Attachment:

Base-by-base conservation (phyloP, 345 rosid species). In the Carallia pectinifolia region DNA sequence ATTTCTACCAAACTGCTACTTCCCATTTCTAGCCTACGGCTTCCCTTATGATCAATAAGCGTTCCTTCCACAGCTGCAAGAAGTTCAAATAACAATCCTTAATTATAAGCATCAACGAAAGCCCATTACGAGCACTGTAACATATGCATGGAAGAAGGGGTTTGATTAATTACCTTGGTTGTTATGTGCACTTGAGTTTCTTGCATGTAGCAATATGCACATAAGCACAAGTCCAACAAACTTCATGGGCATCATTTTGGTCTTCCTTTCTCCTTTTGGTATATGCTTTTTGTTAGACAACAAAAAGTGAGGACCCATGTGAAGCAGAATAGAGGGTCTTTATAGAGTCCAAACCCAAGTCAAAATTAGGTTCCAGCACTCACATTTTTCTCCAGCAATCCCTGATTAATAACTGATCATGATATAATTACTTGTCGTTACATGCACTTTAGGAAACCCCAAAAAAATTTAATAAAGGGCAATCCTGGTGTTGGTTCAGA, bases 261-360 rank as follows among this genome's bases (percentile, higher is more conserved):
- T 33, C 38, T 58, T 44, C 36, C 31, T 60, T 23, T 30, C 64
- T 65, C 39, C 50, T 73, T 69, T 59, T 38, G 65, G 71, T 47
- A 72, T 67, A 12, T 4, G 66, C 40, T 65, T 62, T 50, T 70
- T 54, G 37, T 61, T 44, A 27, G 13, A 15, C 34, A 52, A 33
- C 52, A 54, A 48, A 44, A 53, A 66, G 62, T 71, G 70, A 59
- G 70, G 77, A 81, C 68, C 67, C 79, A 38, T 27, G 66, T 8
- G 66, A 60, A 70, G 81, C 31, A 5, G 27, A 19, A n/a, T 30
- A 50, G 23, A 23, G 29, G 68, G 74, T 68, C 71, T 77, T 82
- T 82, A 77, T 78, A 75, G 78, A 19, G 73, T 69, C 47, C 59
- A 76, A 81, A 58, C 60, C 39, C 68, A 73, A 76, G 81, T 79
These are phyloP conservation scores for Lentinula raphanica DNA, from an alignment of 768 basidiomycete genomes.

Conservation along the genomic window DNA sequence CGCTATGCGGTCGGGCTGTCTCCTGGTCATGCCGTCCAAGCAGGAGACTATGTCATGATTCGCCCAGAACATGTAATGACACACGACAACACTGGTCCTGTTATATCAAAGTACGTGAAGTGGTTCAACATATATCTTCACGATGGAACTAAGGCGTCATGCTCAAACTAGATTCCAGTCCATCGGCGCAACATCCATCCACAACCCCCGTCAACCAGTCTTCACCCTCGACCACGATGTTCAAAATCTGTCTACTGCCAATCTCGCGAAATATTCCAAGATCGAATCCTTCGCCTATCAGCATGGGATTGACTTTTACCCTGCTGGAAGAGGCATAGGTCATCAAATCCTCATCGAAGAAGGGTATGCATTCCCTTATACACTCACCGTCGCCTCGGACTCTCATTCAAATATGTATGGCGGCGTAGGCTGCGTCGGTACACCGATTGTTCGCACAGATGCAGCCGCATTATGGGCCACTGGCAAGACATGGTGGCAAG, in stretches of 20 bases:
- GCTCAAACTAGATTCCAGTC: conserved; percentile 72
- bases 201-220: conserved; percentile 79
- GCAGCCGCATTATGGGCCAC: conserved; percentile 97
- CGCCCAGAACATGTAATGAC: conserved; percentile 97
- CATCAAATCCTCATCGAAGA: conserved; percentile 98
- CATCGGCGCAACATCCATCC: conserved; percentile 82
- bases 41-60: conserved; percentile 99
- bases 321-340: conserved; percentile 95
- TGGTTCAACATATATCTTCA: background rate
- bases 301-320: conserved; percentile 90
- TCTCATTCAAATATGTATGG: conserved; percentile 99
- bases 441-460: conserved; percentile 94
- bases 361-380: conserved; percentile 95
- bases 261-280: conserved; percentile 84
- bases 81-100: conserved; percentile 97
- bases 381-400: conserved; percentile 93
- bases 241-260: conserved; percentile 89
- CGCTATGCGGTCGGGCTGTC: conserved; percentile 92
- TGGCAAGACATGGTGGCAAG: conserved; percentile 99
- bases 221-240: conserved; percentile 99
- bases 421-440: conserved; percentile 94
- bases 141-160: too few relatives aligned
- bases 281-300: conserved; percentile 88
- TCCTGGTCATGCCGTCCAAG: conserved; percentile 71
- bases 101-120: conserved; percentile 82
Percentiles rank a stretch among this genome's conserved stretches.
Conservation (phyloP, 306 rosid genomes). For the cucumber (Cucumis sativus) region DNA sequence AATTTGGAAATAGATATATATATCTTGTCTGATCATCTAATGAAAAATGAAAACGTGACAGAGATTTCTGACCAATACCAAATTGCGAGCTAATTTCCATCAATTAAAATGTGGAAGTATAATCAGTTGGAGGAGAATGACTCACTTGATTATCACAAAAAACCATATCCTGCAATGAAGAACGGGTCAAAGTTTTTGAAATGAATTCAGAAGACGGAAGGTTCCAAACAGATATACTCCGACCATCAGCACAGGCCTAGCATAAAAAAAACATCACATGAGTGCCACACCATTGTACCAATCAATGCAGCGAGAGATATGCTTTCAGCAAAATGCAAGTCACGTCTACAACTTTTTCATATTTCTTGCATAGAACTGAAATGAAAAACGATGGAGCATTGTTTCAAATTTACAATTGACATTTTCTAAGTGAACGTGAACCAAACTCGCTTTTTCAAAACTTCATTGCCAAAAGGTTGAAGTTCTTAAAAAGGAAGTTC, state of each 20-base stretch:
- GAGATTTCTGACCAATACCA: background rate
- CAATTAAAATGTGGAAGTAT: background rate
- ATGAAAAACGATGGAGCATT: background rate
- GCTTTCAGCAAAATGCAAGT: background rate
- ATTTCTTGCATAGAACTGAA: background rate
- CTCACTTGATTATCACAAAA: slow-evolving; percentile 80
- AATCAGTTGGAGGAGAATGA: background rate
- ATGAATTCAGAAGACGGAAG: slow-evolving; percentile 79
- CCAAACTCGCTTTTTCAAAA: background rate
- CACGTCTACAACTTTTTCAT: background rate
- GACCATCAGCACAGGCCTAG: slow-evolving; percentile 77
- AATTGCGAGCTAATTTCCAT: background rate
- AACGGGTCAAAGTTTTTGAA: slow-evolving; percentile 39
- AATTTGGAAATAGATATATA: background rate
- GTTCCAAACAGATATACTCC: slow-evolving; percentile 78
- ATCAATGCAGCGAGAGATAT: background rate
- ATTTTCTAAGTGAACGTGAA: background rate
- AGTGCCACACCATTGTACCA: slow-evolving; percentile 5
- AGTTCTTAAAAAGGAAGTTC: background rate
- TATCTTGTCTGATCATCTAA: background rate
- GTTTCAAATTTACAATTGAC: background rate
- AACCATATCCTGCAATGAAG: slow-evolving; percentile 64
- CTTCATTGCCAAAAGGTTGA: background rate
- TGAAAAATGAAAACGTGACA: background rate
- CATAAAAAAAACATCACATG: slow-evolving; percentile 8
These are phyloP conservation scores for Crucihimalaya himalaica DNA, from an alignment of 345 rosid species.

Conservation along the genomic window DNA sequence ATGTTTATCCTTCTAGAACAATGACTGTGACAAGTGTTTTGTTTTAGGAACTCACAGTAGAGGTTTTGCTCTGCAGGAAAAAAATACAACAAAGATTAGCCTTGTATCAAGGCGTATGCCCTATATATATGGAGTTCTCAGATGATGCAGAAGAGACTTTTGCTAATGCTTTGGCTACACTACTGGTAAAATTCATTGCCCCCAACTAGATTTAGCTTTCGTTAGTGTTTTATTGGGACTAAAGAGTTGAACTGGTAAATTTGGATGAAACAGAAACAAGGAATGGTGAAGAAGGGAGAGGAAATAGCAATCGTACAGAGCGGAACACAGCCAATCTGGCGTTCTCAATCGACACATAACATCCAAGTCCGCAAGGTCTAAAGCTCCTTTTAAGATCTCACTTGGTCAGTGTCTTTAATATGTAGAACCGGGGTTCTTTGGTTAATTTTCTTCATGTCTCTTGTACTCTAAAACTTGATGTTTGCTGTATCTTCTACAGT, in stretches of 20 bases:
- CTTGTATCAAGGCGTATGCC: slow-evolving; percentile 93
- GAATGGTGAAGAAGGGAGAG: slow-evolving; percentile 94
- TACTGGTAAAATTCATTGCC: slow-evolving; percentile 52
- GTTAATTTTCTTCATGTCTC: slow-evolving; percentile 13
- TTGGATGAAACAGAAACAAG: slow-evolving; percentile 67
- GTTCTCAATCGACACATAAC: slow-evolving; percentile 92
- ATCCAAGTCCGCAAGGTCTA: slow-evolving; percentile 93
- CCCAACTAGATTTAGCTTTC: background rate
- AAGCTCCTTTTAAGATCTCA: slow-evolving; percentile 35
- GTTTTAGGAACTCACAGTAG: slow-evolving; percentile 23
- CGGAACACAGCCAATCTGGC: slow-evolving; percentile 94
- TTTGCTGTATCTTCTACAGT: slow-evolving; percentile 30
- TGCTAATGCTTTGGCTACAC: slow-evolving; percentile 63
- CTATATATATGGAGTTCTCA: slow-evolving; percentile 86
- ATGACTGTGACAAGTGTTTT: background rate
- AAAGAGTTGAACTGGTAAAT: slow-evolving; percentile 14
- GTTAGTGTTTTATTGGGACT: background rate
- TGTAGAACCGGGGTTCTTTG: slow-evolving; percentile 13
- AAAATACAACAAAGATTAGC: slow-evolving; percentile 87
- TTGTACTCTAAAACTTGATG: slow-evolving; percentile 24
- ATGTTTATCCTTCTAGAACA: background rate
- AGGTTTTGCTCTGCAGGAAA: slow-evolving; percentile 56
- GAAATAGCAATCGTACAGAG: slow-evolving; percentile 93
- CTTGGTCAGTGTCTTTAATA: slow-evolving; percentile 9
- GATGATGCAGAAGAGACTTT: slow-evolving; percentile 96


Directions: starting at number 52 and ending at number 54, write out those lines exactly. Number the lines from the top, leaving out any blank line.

- AATTGCGAGCTAATTTCCAT: background rate
- AACGGGTCAAAGTTTTTGAA: slow-evolving; percentile 39
- AATTTGGAAATAGATATATA: background rate